Exploring Gifford Pinchot National Forest

The Ride

21st September – I woke up by 5:30 in morning and started the preparations. It was a cold fall morning and it was considerably colder from when I did the trip to Mt hood. Around 6:15 am I started mounting the bags on nineT and just as I was about to start, I noticed some issue with the lights. While it was fixed with some fiddling with the wiring, it lead to a little bit of delay and I started off from home around 7:15 am, about 45 minutes later than what I had planned. A good reminder why doing pre-check is important.

Had some issues with the lights. Fixed it by fiddling with the connections a bit
After fixing the issue, I started from home around 7:15 am

My first way point was Lower Lewis Falls, WA and there are two routes to get to it which are almost similar time wise, but very different distance wise. The first route is to take I-5 South all the way down to Woodland, WA and then onto WA-503. This route is a little bit lengthier but takes the same time as the 2nd route which is to cut right through Gifford Pinchot National forest. I’ll add some route maps below. 

The route to the left is Route 1. The highlighted one is Route 2 and the one which I took in the end.

I opted for the 2nd route because I wanted to drive through the National Forest. I had covered a small part of it when I visited Windy Ridge Viewpoint some time back and I wanted to try doing the entire route through the forest. To be honest, the 2nd route would have made more sense to do on the nineT, but we’ll talk about that later. 

A quick breather somewhere near La Grande. The sun is rising above the mountains

My first planned stop for the day was at Elbe, WA where I planned to fuel up before continuing. The route to Elbe is the same as that to Mt Rainier and this was the last gas station that I knew of on the route. I took the route via La Grande, WA to Elbe with very few stops in between and I reached there around 9:00 am. After fueling up, I soon departed from the familiar route to Mt Rainier and started towards Morton, WA.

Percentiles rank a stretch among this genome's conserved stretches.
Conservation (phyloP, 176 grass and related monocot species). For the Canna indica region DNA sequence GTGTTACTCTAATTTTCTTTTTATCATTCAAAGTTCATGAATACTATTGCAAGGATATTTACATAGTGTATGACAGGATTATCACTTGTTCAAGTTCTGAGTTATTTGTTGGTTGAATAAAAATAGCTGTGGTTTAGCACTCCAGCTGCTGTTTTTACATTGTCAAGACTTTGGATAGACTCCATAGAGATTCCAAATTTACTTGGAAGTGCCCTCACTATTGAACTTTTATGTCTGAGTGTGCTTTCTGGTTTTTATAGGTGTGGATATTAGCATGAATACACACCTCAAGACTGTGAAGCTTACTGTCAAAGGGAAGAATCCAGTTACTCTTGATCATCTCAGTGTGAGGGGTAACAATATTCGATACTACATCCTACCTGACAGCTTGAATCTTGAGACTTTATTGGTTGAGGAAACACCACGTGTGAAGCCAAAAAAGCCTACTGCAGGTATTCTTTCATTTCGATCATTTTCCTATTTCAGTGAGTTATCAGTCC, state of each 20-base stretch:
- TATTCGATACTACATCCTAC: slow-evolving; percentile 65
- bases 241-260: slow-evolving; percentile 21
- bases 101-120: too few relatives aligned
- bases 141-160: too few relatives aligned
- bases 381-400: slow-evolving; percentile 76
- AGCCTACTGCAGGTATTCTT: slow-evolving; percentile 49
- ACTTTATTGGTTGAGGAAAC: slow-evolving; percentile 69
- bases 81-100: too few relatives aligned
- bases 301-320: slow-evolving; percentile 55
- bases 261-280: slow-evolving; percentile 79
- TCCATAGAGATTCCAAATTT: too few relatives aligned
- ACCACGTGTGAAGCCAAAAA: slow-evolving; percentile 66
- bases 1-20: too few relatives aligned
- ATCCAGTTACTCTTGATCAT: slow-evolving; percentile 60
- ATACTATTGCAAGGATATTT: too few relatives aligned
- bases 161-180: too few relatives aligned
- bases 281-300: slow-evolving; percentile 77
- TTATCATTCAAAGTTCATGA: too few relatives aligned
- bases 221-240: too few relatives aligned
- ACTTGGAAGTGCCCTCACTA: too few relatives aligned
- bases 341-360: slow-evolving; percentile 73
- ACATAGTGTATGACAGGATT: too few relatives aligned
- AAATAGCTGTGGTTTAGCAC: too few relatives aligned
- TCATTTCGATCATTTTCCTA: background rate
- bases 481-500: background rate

At Elbe Gas Station. The ‘Train’ you see in the background is one of my favorite places to dine at in this area

Elbe to Morton is only about 16 miles (~25 kms) and there is nothing special about this route. At Morton, I stopped at a small deli near a gas Station to get some coffee before going on. The cold morning was starting to get to me and I needed some warmth and caffeine to keep me going.

Stopped for a cup of Coffee. Needed the caffeine to keep me going

The next stop on the way was Randle, WA which is about 18 miles (~28 kms) from Norton and it is from here that I need to take the road to enter Gifford Pinchot National Forest. At Randle, I decided to fuel up again just in case.

Soon I was on the national forest roads and slowly making my way through the not well maintained roads – not that I’m complaining here. The roads inside here have a lot of detours and side roads and it’s easy to get lost inside without GPS. I would not recommend traveling inside without offline maps either as the network is very patchy inside. 

I did end up taking one of these detours because my Navigator pointed me to it. I usually tend to keep the Navigator’s setting to ‘Curvy’ by which it tries to avoid freeways and highways and focus on side roads. This setting was going crazy inside the forest roads and after I changed the setting back to normal, I was back on track. But the route it took me on was nevertheless a scenic one.

Found this river somewhere after the navigator took me on some side road
It feels like I’m an explorer when going through these kind of places
Somewhere on the way

As I drove further inside the forest, the road started gaining elevation and at a point I could see the top of Mt St Helens. This was actually the first time from all the visits that I saw the peak of St Helens, but ironically, this time I could not see the base. It would still be a couple of drives to here before I could see the volcano in its full Majesty

The peak of Mt St Helens
It would still be a couple of drives to St Helens before I could see the volcano in its full glamour

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